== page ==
In a follow-up to the report of a measles case in Spartanburg County, SC earlier this week, The South Carolina Department of Health and Environmental Control (DHEC) reports as part of their contact investigation, two additional cases have been identified.
Image/Jim Goodson, M.P.H.All three cases are children who are unvaccinated, not of school age and do not attend daycare.
The individuals were seen at two urgent care facilities–the AFC Urgent Care at 1667 E. Main St. Duncan, SC on Sunday, Oct. 14 between 9 a.m. and noon or MEDcare Urgent Care at 301 E. Wood St. Spartanburg, SC on Saturday, Oct. 27 between 4 p.m. and 7:15 p.m. The Spartanburg County Health Department is asking you contact them if you visited these facilities during these dates/times.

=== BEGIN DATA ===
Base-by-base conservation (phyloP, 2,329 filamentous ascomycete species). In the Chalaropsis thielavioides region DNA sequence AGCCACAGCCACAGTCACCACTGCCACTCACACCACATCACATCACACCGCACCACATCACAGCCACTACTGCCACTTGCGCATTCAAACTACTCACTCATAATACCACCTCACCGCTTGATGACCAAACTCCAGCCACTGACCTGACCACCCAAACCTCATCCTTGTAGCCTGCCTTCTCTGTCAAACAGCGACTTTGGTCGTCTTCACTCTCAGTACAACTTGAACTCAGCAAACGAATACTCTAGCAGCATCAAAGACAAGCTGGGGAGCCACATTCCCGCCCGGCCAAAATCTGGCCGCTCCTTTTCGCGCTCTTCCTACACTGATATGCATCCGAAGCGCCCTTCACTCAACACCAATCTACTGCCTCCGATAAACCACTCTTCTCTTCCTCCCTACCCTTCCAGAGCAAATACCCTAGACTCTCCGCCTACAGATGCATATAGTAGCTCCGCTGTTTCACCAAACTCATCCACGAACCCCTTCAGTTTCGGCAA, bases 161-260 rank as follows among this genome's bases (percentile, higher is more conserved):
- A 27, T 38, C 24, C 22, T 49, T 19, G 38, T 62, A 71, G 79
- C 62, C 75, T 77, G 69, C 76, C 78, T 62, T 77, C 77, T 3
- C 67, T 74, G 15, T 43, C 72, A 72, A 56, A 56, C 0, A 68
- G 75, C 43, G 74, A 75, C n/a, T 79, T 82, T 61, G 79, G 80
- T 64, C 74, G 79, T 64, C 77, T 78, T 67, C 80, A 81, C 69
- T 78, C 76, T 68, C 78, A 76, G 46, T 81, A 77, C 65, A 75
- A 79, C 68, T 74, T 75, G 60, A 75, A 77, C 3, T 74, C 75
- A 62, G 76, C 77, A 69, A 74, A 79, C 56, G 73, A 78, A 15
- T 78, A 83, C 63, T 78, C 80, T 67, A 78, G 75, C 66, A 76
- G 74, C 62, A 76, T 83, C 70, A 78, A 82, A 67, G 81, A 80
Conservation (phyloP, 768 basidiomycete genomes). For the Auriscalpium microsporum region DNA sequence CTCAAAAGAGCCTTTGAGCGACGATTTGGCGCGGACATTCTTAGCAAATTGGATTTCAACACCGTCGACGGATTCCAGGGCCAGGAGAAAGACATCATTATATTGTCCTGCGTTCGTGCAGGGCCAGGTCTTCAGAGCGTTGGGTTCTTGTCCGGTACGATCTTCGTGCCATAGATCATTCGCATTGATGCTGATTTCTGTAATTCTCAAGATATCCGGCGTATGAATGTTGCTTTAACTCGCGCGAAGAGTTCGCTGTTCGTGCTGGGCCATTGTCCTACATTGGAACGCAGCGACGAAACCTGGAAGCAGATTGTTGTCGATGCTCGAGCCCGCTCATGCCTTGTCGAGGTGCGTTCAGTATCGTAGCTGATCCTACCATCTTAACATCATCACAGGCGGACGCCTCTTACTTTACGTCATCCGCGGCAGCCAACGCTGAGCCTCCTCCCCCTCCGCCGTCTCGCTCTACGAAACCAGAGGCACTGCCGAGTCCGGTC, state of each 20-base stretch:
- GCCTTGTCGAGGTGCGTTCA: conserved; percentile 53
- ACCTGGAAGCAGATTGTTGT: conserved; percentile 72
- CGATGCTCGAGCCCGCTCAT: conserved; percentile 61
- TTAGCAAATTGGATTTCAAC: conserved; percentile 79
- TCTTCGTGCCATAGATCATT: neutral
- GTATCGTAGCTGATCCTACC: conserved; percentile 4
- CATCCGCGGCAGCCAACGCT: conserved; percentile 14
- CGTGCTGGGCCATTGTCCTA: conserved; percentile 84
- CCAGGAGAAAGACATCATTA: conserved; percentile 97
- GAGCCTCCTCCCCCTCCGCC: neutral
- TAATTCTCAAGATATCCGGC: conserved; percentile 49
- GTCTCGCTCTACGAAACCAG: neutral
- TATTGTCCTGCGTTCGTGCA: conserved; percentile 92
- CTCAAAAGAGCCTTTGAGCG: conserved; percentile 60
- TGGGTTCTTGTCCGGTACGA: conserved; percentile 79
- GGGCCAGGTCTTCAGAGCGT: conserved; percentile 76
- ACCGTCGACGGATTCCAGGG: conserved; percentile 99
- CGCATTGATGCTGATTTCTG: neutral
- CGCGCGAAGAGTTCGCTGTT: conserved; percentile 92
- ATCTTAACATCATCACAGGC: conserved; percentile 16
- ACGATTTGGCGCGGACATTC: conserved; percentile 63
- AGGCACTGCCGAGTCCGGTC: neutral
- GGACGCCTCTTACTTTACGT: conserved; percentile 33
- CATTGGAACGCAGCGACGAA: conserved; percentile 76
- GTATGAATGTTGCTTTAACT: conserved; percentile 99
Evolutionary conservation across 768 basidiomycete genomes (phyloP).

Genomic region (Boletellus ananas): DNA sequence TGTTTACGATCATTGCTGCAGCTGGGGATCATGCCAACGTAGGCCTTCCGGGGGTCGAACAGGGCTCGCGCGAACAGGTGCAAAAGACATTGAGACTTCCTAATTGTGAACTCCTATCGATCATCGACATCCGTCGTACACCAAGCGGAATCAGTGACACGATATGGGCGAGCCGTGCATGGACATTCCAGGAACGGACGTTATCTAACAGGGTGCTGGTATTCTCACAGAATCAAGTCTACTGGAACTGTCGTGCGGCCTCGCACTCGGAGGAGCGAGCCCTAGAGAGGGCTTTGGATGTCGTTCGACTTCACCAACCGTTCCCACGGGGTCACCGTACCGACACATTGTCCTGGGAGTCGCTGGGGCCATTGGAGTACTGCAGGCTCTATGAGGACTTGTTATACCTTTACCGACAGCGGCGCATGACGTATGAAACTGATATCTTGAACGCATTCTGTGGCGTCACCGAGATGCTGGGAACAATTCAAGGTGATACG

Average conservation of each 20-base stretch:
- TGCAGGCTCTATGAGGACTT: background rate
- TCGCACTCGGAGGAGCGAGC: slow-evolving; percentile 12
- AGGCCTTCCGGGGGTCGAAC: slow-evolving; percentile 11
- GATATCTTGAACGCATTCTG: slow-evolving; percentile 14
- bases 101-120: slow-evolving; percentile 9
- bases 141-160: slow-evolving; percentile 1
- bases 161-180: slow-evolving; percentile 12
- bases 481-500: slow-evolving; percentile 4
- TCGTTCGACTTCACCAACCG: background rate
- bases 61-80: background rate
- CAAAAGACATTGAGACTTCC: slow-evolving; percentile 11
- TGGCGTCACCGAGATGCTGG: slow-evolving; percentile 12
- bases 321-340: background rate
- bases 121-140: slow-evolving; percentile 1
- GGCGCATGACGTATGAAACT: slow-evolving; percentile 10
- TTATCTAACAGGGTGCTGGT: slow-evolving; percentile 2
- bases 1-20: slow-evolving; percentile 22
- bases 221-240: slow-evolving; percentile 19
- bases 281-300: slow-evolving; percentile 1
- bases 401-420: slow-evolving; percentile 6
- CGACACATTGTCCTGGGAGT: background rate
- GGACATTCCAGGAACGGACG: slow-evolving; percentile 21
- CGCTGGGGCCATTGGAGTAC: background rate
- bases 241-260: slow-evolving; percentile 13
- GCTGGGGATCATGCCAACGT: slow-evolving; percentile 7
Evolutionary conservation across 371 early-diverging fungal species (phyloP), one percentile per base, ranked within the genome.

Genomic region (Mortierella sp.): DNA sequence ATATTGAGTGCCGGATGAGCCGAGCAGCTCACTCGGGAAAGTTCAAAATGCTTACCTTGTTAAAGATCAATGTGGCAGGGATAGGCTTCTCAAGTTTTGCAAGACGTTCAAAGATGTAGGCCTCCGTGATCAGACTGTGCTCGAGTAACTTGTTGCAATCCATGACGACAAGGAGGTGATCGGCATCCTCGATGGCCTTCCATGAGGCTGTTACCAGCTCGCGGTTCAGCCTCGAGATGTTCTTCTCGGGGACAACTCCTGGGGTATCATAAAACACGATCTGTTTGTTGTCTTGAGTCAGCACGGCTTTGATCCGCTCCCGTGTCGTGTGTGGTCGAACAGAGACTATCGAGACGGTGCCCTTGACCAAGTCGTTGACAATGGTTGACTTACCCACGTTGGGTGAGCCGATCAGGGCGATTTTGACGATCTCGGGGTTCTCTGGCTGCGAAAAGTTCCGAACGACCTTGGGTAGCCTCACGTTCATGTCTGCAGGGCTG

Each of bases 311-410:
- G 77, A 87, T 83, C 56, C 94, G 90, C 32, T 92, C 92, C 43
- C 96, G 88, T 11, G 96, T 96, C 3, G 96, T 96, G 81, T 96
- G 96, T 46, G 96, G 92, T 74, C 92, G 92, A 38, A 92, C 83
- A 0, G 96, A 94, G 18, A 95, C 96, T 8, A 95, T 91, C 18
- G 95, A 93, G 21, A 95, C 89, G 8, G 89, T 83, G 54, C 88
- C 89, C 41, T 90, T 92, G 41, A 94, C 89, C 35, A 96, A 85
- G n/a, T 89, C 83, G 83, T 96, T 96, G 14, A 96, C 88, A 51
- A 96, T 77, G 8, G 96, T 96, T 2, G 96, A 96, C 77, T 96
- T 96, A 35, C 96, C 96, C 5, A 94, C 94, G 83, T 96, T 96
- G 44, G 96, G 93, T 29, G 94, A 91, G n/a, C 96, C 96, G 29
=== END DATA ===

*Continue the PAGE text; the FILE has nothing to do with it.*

Measles is a serious disease that can lead to hospitalization and even death. The initial symptoms of measles include fever, cough, and runny nose. These symptoms are followed by a rash. The rash usually lasts five or six days.
“The measles virus is highly contagious and spreads through the air when an infected person coughs or sneezes,” said Dr. Linda Bell, DHEC’s state epidemiologist. “The best way to prevent measles is to get vaccinated. I strongly encourage everyone to review their immunization records and make sure they are up-to-date on all vaccinations.”
Spartanburg residents can receive free MMR vaccines by appointment until Nov. 7 at the Spartanburg County Health Department, located at 151 E. Wood St, Spartanburg, SC 29305.  Call 1-855-472-3432 to make an appointment.
Children should receive two doses of MMR vaccine: the first at 12 to 15 months of age, and the second at 4 to 6 years of age. Children 6 to 12 months should get an early dose of MMR vaccine if they are traveling to a country where measles is common. For all ages, it is important to talk to your doctor if you are going to be traveling to another country.

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